The home-care industry is actively fighting the perception that it is fraud-ridden, but the job doesn't get any easier.
NBC Nightly News exposed abusive or crooked home-care schemes on its Nov. 14 broadcast as part of its "Fleecing of America" series, which reveals taxpayer rip-offs.
Worse, three felons recently told a congressional panel how easy it was for them to defraud Medicare and Medicaid.
A former home-care agency owner, whose voice and appearance were altered to keep him anonymous, explained how he went into the business 17 months after serving time in prison for dealing drugs. His business experience, which consisted of running a nightclub, was enough to qualify for a home health license, and he cheated Medicare out of about $5.6 million through his Southern California-based agency.
Another congressional witness was a nursing home billing specialist who ran a $7 million supply scam. The testimony convinced the Senate Special Aging Committee that healthcare fraud is indeed widespread and easy to carry out.
While June Gibbs Brown, HHS' inspector general, gave a preview of the ex-home-care agency owner's testimony to an audience of about 8,000 at the National Association for Home Care's annual meeting in San Francisco in October, she said the next wave of healthcare fraud isn't so small-time. The FBI has been tracking the entrance of organized crime into the arena of healthcare cheats, since it's easy to get away with and lucrative, she said.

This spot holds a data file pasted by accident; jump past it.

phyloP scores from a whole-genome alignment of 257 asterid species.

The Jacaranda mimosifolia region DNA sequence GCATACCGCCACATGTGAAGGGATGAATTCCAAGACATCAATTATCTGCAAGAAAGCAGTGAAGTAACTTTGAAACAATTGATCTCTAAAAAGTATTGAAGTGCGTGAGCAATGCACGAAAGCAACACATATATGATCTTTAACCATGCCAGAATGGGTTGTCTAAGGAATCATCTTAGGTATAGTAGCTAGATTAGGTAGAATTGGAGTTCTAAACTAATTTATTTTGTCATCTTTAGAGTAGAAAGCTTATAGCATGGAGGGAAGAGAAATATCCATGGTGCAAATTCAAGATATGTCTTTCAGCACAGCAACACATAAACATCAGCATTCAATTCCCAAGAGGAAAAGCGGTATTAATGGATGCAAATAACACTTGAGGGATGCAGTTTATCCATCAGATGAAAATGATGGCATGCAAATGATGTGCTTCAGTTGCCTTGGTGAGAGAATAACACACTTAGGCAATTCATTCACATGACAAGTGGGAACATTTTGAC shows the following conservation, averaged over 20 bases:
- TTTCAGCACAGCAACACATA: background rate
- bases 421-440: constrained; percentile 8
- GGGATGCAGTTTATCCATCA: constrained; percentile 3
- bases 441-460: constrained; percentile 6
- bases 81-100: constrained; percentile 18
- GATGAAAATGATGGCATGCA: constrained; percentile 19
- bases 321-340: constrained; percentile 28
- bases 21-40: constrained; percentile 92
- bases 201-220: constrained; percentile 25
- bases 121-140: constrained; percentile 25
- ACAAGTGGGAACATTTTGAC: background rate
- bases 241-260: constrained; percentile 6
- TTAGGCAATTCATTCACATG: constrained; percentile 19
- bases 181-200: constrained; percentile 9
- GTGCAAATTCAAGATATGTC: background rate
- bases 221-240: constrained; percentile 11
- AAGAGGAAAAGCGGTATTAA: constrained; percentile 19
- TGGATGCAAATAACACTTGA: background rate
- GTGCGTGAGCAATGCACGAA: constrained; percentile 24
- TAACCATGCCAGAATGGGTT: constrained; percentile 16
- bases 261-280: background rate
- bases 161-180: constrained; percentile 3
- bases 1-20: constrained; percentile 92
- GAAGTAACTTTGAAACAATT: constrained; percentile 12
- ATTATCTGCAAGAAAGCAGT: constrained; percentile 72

Snowdocs.We've heard about the Canadian "snowbirds" who flock south each year to get sun and medical attention in the United States. Now comes news that the migration of Canadian physicians to a better life and practice in this country is rising.
According to Canadian government figures, 777 doctors left Canada in 1994. Some will go back to their country, but the figures are a continuation of an upward trend in the emigration of physicians and graduate medical students from Canada in the past four years.
"I don't think it's at the level yet where I would view it as a major problem," said Bill Webber, M.D., a member of the Canadian Medical Association's committee on physician resources. "I view it as a concern."
Many exile Canadian physicians say they came to the United States because they were discontented with Canada's medical system and its future. Others came because they could make more money here. And some came for new professional challenges and opportunities, according to a survey by Synergy Recruitment and Immigration Co., Vancouver, which assists physicians who have decided to make the move to the United States.
James Beresford, an obstetrician, moved to a community teaching hospital outside Boston after 16 years in Ottawa as a department head at Civic Hospital. "I've kept a close watch on the Canadian system since I left three years ago and I don't hear any good things coming out of Canada, or at least out of Ontario," Beresford said.
Sweet symbol.There are flowers, trees, rising suns and oak leaves, but four-hospital Baptist Health Systems of believes its new corporate logo-a pineapple-will give people a warm and fuzzy feeling.